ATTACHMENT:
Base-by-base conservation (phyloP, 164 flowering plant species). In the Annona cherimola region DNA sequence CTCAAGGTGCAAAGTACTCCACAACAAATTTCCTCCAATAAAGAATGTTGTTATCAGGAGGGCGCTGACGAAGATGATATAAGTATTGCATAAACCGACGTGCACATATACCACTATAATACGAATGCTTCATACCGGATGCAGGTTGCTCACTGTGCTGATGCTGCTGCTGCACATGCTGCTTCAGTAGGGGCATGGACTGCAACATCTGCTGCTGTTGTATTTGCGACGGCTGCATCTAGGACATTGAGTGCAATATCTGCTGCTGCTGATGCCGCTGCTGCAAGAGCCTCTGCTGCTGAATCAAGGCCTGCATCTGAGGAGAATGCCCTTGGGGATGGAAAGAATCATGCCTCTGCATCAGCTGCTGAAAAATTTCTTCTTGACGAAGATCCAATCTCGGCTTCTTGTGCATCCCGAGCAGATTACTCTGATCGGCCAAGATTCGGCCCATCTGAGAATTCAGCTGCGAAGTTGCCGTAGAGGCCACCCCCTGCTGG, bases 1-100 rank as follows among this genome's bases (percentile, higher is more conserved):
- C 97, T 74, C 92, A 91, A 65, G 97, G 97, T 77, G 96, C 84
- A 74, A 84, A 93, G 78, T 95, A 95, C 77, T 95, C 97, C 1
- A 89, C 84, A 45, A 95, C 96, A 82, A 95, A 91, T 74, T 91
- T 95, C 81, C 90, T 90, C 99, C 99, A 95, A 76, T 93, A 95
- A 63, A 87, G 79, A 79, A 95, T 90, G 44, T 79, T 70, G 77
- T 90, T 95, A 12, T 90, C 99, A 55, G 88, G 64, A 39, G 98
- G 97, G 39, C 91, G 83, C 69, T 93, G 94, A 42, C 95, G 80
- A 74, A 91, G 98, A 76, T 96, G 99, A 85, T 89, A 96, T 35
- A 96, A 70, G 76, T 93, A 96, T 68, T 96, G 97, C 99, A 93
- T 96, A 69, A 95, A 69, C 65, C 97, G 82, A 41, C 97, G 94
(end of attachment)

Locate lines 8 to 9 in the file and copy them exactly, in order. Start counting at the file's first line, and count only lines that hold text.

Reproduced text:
- G 97, G 39, C 91, G 83, C 69, T 93, G 94, A 42, C 95, G 80
- A 74, A 91, G 98, A 76, T 96, G 99, A 85, T 89, A 96, T 35